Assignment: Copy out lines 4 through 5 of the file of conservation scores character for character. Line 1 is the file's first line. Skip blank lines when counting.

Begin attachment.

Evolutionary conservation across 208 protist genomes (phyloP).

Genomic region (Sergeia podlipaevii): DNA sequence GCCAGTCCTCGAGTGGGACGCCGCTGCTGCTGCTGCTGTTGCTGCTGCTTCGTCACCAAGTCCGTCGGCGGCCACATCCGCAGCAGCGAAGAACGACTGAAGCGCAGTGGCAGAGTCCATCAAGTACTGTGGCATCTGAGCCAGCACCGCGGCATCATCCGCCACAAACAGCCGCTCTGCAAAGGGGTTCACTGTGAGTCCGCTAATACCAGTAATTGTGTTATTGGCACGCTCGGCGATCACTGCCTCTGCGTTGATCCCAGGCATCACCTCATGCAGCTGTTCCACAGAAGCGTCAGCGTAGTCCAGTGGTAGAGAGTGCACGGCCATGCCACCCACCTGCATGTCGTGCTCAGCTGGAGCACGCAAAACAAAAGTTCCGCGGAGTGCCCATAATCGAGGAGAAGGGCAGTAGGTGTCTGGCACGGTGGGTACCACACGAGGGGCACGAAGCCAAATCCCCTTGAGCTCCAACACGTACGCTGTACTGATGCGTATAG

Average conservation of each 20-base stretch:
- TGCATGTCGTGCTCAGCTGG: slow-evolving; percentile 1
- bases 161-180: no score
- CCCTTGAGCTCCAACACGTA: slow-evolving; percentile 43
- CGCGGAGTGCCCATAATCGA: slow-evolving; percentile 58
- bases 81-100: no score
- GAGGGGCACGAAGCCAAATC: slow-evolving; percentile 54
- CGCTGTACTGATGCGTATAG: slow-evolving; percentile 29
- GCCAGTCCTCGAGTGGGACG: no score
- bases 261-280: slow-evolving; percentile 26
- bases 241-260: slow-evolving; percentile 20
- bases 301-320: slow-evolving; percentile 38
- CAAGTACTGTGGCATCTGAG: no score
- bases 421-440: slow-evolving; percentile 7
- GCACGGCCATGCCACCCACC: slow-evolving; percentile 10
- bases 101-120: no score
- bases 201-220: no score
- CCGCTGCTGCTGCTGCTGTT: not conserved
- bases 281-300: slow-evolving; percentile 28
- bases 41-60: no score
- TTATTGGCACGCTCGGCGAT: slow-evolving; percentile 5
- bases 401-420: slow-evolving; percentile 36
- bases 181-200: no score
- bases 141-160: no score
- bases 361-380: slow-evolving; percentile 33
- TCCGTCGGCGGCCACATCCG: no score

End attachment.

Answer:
- TGCATGTCGTGCTCAGCTGG: slow-evolving; percentile 1
- bases 161-180: no score